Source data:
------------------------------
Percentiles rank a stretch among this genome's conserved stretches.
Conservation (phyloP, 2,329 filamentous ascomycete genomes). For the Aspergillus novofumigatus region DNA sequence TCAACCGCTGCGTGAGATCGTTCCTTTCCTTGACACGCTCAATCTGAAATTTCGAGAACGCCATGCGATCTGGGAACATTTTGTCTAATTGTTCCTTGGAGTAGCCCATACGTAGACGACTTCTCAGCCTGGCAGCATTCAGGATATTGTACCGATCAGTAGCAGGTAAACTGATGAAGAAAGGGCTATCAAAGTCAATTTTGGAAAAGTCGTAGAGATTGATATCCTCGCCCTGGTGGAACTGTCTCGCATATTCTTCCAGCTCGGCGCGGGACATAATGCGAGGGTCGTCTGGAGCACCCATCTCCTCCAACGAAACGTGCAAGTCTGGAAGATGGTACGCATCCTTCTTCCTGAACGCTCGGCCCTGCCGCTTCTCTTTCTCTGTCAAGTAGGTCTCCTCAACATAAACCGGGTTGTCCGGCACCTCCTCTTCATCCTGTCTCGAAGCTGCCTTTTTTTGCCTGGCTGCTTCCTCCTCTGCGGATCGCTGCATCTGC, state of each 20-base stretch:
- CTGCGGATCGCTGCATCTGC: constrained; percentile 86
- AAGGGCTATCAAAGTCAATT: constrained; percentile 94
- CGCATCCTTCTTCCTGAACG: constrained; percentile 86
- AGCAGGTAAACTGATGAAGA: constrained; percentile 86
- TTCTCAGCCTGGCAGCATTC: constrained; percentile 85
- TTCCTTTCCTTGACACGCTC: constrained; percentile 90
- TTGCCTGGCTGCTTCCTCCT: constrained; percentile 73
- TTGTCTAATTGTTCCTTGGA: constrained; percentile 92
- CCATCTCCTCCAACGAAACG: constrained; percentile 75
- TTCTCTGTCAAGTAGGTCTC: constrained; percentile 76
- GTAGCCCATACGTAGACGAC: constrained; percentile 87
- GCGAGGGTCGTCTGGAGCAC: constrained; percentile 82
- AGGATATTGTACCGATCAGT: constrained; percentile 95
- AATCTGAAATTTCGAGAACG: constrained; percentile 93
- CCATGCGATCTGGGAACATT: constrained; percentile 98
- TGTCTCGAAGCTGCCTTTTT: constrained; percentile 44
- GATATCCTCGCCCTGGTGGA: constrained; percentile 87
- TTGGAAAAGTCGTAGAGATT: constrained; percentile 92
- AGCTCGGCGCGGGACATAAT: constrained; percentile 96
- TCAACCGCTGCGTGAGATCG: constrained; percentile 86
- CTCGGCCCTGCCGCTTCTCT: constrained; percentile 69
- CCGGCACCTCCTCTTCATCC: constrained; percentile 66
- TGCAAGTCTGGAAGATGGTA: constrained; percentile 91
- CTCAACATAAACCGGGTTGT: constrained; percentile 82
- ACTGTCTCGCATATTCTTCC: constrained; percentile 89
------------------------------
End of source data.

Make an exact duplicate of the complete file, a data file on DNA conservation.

Percentiles rank a stretch among this genome's conserved stretches.
Conservation (phyloP, 2,329 filamentous ascomycete genomes). For the Aspergillus novofumigatus region DNA sequence TCAACCGCTGCGTGAGATCGTTCCTTTCCTTGACACGCTCAATCTGAAATTTCGAGAACGCCATGCGATCTGGGAACATTTTGTCTAATTGTTCCTTGGAGTAGCCCATACGTAGACGACTTCTCAGCCTGGCAGCATTCAGGATATTGTACCGATCAGTAGCAGGTAAACTGATGAAGAAAGGGCTATCAAAGTCAATTTTGGAAAAGTCGTAGAGATTGATATCCTCGCCCTGGTGGAACTGTCTCGCATATTCTTCCAGCTCGGCGCGGGACATAATGCGAGGGTCGTCTGGAGCACCCATCTCCTCCAACGAAACGTGCAAGTCTGGAAGATGGTACGCATCCTTCTTCCTGAACGCTCGGCCCTGCCGCTTCTCTTTCTCTGTCAAGTAGGTCTCCTCAACATAAACCGGGTTGTCCGGCACCTCCTCTTCATCCTGTCTCGAAGCTGCCTTTTTTTGCCTGGCTGCTTCCTCCTCTGCGGATCGCTGCATCTGC, state of each 20-base stretch:
- CTGCGGATCGCTGCATCTGC: constrained; percentile 86
- AAGGGCTATCAAAGTCAATT: constrained; percentile 94
- CGCATCCTTCTTCCTGAACG: constrained; percentile 86
- AGCAGGTAAACTGATGAAGA: constrained; percentile 86
- TTCTCAGCCTGGCAGCATTC: constrained; percentile 85
- TTCCTTTCCTTGACACGCTC: constrained; percentile 90
- TTGCCTGGCTGCTTCCTCCT: constrained; percentile 73
- TTGTCTAATTGTTCCTTGGA: constrained; percentile 92
- CCATCTCCTCCAACGAAACG: constrained; percentile 75
- TTCTCTGTCAAGTAGGTCTC: constrained; percentile 76
- GTAGCCCATACGTAGACGAC: constrained; percentile 87
- GCGAGGGTCGTCTGGAGCAC: constrained; percentile 82
- AGGATATTGTACCGATCAGT: constrained; percentile 95
- AATCTGAAATTTCGAGAACG: constrained; percentile 93
- CCATGCGATCTGGGAACATT: constrained; percentile 98
- TGTCTCGAAGCTGCCTTTTT: constrained; percentile 44
- GATATCCTCGCCCTGGTGGA: constrained; percentile 87
- TTGGAAAAGTCGTAGAGATT: constrained; percentile 92
- AGCTCGGCGCGGGACATAAT: constrained; percentile 96
- TCAACCGCTGCGTGAGATCG: constrained; percentile 86
- CTCGGCCCTGCCGCTTCTCT: constrained; percentile 69
- CCGGCACCTCCTCTTCATCC: constrained; percentile 66
- TGCAAGTCTGGAAGATGGTA: constrained; percentile 91
- CTCAACATAAACCGGGTTGT: constrained; percentile 82
- ACTGTCTCGCATATTCTTCC: constrained; percentile 89